Monday, October 23, 2006
A fat naked man is running across the screen smeared in blood. Five minutes later Danish audience members are asking silly questions apropos of nothing, created and asked only to show the director and cast that there are Danes in the house. Yes, it's the LFF and The London Film Festival is being treated to Danish director Christoffer Boe's new film, Offscreen. Boe's main protagonist Nicolas Bro is played by the actor Nicolas Bro who is a well-known face in Danish theatre, film, advertising campagns and gossip columns. Even though the film initially questions what is real by having the actor Bro filming the actor Bro playing the private Bro, it is ultimately engaged with love and obsession. If Bro and Boe were only playing hand-held tricks on the audience the film would quickly have run thin, but there is a heart at the base of the film, a great mourning of a loss of something that has to end. In this case it is the fictional Bro's fictional marriage to his fictional wife, Lene. The breakdown of the relationship may have been the catalyst for the breakdown of the protagonist, as there is a sense that both relationship and Bro's mind have started to crumble before the start of the film.

At the Q&A session after the film, as well as Danes vying for Boe and Bro's attention, a woman in the audience is confrontational and offended in any which way but particularly because of the alleged misogyny in the film. The director tries to explain that on the contrary - it's about love of and failure to understand women. The actor tries in the same vein but gives up. Another woman follows up on the misogyny theme. Everyone suddenly look tired.

I wonder if the film is as much, if not more, about Christoffer Boe and not Nicolas Bro? Even though Boe pretty much gave Bro free reign, he has 'inserted' himself into many scenes - he is the helpful experienced director teaching Bro how to film and edit, he is the distanced hard working man who firmly brushes Bro off when Bro asks him to stay for a talk, his previous film Allegro is being used as set for a major fall-out between Bro and Boe and in key scenes Bro is wearing a sweater onto which is printed 'Fuck Boe'. Is the film an answer to all the metaphorically fat, naked men who run across screens dripping with metaphorical blood in the Danish film world? Or is it a deeper investigation into Boe's psyche, a chasing of demons, a ridiculing of the self-obsessed self?

This film sank without a trace, apparently, in Denmark. I am not surprised. It is very difficult to be allowed to do something that is different, perhaps harder work for the audience than the usual variety style sing-along shit that is often being hailed as fan-frigging'-tastic. Boe is one of the few directors in Denmark who seem to want to move forward and who dares experiment with film making. He is also one of the few who does not seem as if he spends his budget making films solely for him and his actor friends to sit around and find hilarious on a Saturday night. He is a natural progression of Dogme 95 and thus no better or no worse but simply a next step. The film has since been awarded the Altre Visioni prize in Venice and the general reception in London was good. Does that say anything about the film or does it say more about a Danish audience?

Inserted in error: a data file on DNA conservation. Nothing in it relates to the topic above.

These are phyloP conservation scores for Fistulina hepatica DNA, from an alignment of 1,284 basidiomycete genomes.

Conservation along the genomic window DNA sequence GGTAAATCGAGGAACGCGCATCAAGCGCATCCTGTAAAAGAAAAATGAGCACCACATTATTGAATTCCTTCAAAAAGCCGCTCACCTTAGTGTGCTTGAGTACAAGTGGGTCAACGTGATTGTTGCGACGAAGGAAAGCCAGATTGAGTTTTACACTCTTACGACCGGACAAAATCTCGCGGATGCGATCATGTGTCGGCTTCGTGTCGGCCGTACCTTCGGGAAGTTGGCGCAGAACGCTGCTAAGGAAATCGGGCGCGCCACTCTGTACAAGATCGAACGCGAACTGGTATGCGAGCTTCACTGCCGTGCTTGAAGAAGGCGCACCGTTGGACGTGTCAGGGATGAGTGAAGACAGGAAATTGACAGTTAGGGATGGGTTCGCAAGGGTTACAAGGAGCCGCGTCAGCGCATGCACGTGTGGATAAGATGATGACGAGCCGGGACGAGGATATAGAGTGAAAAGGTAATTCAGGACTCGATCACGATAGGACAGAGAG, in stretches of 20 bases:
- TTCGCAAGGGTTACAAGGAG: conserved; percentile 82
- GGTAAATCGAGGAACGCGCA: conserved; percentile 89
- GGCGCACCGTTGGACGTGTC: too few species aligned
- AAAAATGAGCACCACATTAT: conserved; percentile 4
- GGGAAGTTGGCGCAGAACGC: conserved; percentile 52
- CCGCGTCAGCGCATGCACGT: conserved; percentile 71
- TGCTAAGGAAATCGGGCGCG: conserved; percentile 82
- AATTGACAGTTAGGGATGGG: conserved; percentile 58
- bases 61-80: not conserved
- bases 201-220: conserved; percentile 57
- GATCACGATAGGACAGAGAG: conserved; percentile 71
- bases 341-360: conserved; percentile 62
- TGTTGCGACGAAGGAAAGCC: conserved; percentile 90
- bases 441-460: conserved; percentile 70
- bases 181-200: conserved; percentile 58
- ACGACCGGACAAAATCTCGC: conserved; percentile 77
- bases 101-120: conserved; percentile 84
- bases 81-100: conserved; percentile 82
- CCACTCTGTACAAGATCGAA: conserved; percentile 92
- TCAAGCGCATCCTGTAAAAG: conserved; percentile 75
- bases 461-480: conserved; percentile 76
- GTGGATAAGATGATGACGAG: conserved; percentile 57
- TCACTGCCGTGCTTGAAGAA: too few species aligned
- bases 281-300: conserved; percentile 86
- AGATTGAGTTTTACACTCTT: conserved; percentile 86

Although not perfect you might want to watch this and view it as an interesting experiment rather than a fully rounded film. And there is absolutely nothing wrong with that.

NB! Nicole Kidman's nose, Charlize Theron's weight gain, Natalie Portman's shaven head...these ladies have nothing on Nicholas Bro - female actors are always applauded for going ugly, but I think this year's award goes to Bro who acts without any vanity whatsoever.

Thursday, July 13, 2006
If I had £50,000 right now (well, probably actually this morning) I would get myself a-shopping (from Londonist). This ties in neatly with today's bookish polemic.

Alas, I don't have £50,000 but I am going back to university so I hope to be around here much more than I have been recently. And to get the comments working again. And perhaps move to ...(dare I speak its name?)

...word press...

Friday, June 09, 2006
Pride of Place

So this bloody pollen cloud, I say, coming all the way from Scandinavia...
It's not from Scandinavia, my mum says, it's from Russia!

Saturday, December 03, 2005
Stuck at a particularly boring fair yesterday, I decided to find out what I should wish for, for Christmas. Given that I have no personality or will of my own, I thought it very useful that the Guardian provided an article to help me along. The only thing I had to do was to find my own category and read on.
Unfortunately there was no such category as charlotte, 30s, married, no children, employed full-time, cultural age: 19.

But I gathered that Mrs. Wilson, mum, 30s was the nearest I would get (I particularly liked the way it was implied that Mrs. Wilson's main reason for existing was 'mum', and that being a 'mum' was the reason why Mrs. Wilson would to listen to Stock, Aitken & Waterman. I'm rather pleased that I am not yet a 'mum' and thus would have to a) listen to and b) enjoy Pete Waterman's back-catalogue of shite - even if it were in an ironic way).
I am also being told that I can choose Ian Brown's ramblings - Ian Brown: the man kept alive by great musicians, interesting songs and loudly-coloured track suits. Can he sing? Neither for shit nor supper.

And then of course there's the Son Cubano NYC album with which I am not familiar, so it may very well be splendid, but please:
After a quick blast of this, she'll be ready to take advantage of a generous wad of "salsa lesson vouchers" while Dad holds the fort at home.
I feel patronised and insulted in so many ways.

In the eyes of the Guardian I must seem as an intriguing juxtaposition of the entire family, which can mean two things: that I am in severe need of psychotherapy or that this is the most pointless article ever written. Who is this meant to apply to? Are people supposed to read this and think: 'Oh, well I am a mother in my 30s so I better rush out and buy Jerry Springer the Opera'? Or, as I suspect would be the defense: it's just a bit of fun?

Pointless and stupid. Perpetuating the notion of stereotypical roles and values in life (ie do you have to be a mum just because you are a woman in your 30s?).
Interestingly written by men only.


Listening to


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«expat express»

Lives in United Kingdom/London, speaks Danish and English. My interests are no sheep. Just sleeping.
This is my blogchalk:
United Kingdom, London, Danish, English, no sheep. Just sleeping.